124.  The QAA is responsible for measuring the processes by which quality is assured and for facilitating the development of outcome measures through the development of the standards and benchmarks. In our view, however, this is not enough to drive up quality when the standards and benchmarks are based on attaining a threshold level and allow no assessment of quality provision above the threshold. When asked if degrees from two universities were comparable in terms of the standards required, Anthony McClaran, Chief Executive of the QAA, said: "we are talking about the setting of threshold standards. We are not talking about the distance beyond the threshold that any particular qualification may go".[164] HEA, in their report Dimensions of Quality, describe the absence of comparability of degree standards as a major "obstacle to the interpretation of student performance data".[165]

125.  The HEA also noted in their report that "national agencies have a valuable role to be fulfilled in supporting the use of valid measures of quality", in effect seeking to make sure that HEIs are using the best measures of quality. In our view, they are not fulfilling this need. The QAA gives little incentive for HEIs to go beyond that threshold of assessment to drive up quality. The Quality Code sets minimum standards and benchmark statements, and the QAA then judge HEIs on the processes they have in place to enable them to meet them, rather than influencing HEIs to raise standards, improve benchmark statements and the quality of provision.

126.  When challenged on this issue, the QAA said: "we have another role … which is also about supporting institutions in the continuous improvement of their quality and standards".[166] This is achieved through offering suggestions of best practice, and through themed reports on specific issues. However, we found little evidence of how such efforts have resulted in an increase in quality of provision and, in any event, would question whether it would be possible to do so given that they are only assuring a minimum threshold standard for courses across the UK with little incentive to revise benchmark statements.


127.  Many undergraduates and postgraduates reportedly lack the skills and competencies required for employment. The ABPI told us, for example, that "although the numbers of STEM students and graduates have been increasing in recent years … many choose to study subjects which do not provide the appropriate skills for roles in academic or industrial research and development or for other jobs in industry .... Many will not have studied the topics which provide essential skills for bioscience research".[167] We also learned, to our astonishment, that graduates from biochemistry can leave HEIs with limited experience of practical laboratory work.[168]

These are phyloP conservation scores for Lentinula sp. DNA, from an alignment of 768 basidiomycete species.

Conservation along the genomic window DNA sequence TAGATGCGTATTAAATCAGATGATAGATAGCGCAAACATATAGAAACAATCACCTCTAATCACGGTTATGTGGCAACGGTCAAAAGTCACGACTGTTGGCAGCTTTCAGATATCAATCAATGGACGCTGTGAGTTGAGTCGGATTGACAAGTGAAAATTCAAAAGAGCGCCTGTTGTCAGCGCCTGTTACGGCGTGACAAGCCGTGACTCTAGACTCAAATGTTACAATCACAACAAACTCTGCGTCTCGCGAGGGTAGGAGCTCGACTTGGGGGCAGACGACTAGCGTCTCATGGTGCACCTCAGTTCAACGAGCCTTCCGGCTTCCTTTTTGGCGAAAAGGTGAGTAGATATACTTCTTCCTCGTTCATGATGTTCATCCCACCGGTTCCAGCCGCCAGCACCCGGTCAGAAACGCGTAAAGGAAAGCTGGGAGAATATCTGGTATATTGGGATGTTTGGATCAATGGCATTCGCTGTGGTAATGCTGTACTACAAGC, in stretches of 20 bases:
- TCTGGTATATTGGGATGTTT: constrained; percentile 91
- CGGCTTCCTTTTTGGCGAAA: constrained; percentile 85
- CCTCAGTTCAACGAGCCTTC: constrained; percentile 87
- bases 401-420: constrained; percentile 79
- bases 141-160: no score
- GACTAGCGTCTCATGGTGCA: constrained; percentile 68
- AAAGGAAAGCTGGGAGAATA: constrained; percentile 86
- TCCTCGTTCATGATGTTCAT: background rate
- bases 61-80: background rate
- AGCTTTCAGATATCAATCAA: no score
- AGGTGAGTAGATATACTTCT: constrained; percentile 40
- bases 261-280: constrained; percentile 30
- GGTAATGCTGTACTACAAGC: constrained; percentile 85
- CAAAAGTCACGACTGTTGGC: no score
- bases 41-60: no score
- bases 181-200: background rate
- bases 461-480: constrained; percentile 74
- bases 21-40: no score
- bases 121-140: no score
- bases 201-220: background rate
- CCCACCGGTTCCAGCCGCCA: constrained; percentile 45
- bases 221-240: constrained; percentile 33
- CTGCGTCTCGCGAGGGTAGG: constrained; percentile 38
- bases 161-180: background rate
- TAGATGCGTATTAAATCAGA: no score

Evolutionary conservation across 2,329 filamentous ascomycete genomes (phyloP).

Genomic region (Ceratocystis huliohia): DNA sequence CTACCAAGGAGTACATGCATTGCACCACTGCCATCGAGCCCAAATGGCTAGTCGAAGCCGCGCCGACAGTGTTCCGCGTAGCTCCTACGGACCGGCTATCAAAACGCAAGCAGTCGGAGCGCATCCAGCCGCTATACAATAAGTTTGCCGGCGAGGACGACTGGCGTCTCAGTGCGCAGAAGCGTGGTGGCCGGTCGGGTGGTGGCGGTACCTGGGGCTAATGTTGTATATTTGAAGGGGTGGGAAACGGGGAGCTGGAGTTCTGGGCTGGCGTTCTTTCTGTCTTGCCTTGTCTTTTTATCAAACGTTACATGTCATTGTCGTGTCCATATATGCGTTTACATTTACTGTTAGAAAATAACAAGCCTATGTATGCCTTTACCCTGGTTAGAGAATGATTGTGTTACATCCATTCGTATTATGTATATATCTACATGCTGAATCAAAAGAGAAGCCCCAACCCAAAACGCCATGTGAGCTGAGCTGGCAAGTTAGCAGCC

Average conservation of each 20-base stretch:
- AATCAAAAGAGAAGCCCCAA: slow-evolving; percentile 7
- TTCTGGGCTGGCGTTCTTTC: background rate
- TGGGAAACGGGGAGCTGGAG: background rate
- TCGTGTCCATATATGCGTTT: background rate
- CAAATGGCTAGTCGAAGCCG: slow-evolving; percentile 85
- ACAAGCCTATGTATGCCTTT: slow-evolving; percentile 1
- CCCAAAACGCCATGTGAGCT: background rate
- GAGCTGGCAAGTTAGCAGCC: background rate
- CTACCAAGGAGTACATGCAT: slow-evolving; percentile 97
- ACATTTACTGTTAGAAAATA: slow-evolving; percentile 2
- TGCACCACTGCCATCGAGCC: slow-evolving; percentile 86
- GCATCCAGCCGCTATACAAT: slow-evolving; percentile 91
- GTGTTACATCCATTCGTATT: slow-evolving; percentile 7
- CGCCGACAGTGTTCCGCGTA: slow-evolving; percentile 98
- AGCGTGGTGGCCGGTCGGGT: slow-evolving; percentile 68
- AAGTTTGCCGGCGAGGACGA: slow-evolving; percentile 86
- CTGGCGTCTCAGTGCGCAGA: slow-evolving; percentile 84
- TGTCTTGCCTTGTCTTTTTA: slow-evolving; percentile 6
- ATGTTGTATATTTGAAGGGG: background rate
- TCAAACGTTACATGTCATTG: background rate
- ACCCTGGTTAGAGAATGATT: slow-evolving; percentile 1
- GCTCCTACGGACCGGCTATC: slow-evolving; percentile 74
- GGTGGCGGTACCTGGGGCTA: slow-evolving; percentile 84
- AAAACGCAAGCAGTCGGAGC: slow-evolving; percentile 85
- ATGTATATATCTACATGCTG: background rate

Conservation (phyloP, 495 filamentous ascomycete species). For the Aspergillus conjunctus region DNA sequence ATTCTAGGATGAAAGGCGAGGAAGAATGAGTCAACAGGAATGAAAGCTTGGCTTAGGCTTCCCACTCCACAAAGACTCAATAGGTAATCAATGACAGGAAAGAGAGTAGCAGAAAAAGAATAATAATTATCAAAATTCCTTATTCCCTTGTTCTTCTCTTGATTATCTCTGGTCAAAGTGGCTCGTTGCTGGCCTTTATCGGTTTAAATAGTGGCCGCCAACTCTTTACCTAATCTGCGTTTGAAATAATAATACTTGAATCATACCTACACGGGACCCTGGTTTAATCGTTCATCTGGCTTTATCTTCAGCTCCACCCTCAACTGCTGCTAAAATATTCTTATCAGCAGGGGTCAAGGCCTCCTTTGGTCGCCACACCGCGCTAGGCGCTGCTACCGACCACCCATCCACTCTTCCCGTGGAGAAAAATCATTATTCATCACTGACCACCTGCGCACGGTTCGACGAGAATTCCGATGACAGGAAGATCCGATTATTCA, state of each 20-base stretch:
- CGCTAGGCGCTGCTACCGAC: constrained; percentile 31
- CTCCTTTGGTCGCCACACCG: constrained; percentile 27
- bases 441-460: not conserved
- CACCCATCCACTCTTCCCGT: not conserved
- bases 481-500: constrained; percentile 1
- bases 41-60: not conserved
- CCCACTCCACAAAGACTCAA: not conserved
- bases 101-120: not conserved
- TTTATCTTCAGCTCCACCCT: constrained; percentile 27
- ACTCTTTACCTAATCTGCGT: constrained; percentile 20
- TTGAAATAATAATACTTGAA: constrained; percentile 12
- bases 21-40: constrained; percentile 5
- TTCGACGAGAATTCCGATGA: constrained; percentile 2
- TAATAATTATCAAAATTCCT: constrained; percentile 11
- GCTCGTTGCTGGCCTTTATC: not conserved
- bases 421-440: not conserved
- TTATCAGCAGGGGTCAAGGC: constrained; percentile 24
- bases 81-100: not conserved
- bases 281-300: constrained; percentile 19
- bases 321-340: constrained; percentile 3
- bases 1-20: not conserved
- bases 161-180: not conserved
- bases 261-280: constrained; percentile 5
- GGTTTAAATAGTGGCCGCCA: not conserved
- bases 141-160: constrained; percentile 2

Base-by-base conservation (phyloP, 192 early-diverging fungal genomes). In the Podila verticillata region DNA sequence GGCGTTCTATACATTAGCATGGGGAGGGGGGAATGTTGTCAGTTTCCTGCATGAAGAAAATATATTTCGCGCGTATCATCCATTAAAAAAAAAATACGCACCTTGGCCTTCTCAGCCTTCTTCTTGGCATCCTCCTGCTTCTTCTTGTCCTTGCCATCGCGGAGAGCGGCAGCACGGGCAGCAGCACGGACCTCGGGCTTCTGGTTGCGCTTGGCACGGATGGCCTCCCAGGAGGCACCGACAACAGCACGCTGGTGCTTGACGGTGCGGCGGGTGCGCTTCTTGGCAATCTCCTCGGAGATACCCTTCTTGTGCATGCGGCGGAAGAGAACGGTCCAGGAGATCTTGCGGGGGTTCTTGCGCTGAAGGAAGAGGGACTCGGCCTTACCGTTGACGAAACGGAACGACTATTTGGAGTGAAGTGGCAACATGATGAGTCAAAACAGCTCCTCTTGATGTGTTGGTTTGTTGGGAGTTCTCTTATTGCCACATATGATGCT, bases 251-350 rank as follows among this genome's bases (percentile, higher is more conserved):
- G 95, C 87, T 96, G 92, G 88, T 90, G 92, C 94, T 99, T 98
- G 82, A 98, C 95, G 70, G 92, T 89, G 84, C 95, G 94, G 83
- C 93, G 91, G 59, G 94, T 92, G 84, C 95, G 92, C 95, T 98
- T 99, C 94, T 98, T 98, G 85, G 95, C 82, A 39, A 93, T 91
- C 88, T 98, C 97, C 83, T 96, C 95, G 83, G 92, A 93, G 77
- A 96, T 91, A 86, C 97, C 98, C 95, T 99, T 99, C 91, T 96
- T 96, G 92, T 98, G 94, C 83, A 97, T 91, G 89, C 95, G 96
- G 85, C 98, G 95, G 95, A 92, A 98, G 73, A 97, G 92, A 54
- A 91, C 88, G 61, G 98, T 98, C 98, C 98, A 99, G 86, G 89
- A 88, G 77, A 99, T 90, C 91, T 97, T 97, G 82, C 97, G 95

128.  All this suggests that there may be scope for improvement of the quality of graduates through more employer-HE engagement on course content and other activities (see paragraphs 160-174). We note that a CBI survey in 2011 reported that only 17% of responding employers were engaged with universities to develop business-relevant STEM courses (albeit higher for some sectors such as energy and water (53%), construction (30%), science/engineering/IT (38%)).[169] There is clearly room for improvement.

129.  When we asked whether standards and benchmark statements took sufficient account of employability skills, Mr McClaran of the QAA assured us that "in terms of the skills that are built into both the framework of higher education qualifications, …but also, in terms of the subject benchmarks, there certainly is a description of skills, including the skills that might be applied by the graduate once they have gone into employment".[170] This led to us to ask why graduates are failing to acquire basic employability skills.

130.  With regard to employers involvement in setting standards and benchmarks, we were concerned to see that, according to the QAA benchmark statements, few industry representatives are currently involved in setting some benchmarks (for example, those for engineering). Cogent were also critical of the QAA benchmarks. Dr Caroline Sudworth, Higher Education Manager from Cogent, described her experience: "from the work that I have done with the National HE STEM Programme, we have looked at the CBI benchmark and employability, mapped it to the QAA benchmark statement, and there is a lot missing from those particular STEM degrees. We have tried to discuss this with the QAA but to no avail at this moment in time, so we would like the QAA to look at how employers interact with that quality assurance in STEM degrees".[171] Mr McClaran conceded that he "would be the first to acknowledge that involvement of employers should expand". He went on: "That is one of the issues, as we move into the new review method that we have just begun in England, where we want to expand the involvement, both of students on the one hand and employers on the other". He also said that QAA was having discussions with CHIE about "ways in which we can get expert input from employers to particular areas".[172]